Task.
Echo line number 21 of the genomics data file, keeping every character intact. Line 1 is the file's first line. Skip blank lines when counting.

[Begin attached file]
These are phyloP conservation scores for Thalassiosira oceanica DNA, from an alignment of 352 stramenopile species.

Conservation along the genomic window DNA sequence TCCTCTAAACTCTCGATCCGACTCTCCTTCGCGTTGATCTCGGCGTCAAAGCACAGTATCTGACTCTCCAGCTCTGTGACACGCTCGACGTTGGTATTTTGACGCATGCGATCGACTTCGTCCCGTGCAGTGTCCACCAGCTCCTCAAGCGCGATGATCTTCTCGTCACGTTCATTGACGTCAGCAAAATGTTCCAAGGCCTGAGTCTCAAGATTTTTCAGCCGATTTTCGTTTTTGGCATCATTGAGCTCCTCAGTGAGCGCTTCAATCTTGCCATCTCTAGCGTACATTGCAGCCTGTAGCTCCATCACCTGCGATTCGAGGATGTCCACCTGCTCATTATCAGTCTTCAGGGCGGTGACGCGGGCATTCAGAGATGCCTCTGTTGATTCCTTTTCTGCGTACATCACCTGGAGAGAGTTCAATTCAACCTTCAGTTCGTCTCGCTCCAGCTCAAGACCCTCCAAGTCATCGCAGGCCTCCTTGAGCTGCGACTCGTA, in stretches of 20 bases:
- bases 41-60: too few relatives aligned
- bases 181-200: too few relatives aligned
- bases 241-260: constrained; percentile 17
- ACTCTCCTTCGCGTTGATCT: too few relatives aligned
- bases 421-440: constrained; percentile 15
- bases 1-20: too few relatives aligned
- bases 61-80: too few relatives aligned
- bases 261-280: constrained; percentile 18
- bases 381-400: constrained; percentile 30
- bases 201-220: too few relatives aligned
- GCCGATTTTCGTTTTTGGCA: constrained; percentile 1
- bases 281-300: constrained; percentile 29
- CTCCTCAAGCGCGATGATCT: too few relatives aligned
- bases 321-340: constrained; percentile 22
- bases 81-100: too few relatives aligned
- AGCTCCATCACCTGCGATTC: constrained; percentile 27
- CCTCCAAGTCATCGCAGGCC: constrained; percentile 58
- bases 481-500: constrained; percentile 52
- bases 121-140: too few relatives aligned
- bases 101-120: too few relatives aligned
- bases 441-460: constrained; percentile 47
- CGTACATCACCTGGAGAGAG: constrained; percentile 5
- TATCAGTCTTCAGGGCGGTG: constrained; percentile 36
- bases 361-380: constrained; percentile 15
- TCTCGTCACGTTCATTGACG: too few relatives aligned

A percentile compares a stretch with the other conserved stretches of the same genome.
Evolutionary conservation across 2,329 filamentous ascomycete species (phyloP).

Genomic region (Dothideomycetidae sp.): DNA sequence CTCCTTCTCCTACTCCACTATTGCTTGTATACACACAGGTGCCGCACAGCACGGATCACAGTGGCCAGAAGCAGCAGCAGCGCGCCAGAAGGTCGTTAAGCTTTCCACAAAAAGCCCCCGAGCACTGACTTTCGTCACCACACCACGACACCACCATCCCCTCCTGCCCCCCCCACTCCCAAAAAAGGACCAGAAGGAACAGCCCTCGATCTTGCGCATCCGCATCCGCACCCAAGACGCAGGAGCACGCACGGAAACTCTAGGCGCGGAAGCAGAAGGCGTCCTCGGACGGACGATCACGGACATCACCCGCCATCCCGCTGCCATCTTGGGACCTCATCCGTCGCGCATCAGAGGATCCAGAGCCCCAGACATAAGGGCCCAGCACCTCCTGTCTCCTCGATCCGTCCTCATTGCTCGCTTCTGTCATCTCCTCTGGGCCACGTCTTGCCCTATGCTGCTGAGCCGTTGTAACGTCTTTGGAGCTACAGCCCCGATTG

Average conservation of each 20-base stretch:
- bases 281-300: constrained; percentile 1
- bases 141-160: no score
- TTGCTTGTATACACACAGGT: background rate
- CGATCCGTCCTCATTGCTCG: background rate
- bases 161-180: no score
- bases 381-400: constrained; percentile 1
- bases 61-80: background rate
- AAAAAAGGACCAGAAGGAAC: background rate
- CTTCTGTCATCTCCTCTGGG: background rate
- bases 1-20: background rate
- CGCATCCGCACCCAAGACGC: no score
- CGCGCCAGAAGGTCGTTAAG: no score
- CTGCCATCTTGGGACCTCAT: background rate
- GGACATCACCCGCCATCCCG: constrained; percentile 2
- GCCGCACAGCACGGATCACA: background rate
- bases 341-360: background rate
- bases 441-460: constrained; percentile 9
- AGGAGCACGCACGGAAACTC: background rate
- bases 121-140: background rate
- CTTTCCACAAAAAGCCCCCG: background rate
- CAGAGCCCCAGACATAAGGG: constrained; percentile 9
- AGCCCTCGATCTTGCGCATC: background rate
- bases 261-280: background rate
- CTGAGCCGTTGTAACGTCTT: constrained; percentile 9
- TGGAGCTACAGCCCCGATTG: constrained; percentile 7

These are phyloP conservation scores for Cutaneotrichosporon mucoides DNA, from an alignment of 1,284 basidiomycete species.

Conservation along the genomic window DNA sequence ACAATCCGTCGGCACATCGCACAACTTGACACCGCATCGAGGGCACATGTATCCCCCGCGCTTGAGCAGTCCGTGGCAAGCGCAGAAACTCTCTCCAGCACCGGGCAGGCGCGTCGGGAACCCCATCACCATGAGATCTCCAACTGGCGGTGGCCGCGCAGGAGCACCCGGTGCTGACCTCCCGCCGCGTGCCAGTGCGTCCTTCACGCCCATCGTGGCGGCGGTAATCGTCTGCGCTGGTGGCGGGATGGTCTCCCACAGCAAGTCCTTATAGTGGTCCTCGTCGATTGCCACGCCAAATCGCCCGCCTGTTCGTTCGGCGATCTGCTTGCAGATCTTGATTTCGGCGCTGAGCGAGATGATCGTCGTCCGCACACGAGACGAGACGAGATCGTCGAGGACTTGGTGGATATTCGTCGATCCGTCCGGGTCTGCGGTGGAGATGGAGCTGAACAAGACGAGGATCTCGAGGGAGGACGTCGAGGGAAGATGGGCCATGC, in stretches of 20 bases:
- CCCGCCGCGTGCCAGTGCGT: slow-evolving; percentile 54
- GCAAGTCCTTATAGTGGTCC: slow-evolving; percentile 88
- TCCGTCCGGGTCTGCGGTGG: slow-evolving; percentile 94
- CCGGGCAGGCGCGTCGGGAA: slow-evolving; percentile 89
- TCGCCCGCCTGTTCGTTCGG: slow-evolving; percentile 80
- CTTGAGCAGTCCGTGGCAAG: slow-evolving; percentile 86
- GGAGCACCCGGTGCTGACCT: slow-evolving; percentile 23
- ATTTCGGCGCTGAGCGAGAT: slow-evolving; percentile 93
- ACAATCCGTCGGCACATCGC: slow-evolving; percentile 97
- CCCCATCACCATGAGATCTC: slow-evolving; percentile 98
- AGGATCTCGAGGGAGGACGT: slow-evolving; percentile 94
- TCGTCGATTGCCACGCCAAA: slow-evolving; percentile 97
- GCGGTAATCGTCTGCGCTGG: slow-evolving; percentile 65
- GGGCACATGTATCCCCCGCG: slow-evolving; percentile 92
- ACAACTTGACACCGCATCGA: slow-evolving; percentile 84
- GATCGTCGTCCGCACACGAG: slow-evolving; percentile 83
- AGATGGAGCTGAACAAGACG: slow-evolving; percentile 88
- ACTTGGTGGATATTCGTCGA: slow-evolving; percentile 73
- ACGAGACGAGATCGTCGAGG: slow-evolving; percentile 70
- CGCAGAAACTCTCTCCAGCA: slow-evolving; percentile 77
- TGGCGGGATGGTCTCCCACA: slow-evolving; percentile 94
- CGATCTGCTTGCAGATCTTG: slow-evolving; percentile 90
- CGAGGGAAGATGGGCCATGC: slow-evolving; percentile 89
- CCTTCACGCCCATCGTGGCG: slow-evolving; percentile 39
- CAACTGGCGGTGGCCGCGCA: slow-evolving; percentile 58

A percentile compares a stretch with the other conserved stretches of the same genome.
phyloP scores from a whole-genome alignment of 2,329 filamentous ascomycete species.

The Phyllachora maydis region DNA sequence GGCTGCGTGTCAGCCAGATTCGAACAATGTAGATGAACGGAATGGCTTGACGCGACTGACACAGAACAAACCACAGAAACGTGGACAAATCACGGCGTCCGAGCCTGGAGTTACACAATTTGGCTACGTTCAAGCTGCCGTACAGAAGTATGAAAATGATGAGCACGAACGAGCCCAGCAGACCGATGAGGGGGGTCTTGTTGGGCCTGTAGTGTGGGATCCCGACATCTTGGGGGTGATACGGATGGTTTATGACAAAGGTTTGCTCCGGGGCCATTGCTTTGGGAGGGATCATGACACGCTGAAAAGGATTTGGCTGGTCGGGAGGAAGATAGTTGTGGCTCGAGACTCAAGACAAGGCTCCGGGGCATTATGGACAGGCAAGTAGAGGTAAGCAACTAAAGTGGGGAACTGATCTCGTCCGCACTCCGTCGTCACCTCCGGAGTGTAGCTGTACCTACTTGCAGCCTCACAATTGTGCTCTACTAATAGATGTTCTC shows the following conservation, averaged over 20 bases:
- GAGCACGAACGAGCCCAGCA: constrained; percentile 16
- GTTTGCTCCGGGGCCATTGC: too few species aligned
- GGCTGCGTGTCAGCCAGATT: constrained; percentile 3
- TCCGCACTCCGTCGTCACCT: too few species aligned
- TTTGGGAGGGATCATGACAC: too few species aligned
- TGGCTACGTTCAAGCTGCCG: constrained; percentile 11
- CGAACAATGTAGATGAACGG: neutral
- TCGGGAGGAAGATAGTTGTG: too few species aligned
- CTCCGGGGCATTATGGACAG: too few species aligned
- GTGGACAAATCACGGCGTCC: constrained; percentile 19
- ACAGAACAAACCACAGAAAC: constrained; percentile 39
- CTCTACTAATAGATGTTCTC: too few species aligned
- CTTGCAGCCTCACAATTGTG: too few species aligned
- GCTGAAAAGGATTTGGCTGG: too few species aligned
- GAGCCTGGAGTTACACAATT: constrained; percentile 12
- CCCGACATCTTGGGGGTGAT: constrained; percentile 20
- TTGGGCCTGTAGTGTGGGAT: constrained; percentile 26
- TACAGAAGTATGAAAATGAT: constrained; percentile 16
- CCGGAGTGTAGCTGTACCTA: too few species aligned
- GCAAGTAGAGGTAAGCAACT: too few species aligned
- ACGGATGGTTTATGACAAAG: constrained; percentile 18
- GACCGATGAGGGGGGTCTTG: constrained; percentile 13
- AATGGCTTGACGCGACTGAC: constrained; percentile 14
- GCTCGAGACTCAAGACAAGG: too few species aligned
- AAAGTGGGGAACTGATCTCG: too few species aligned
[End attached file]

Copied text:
- bases 121-140: too few relatives aligned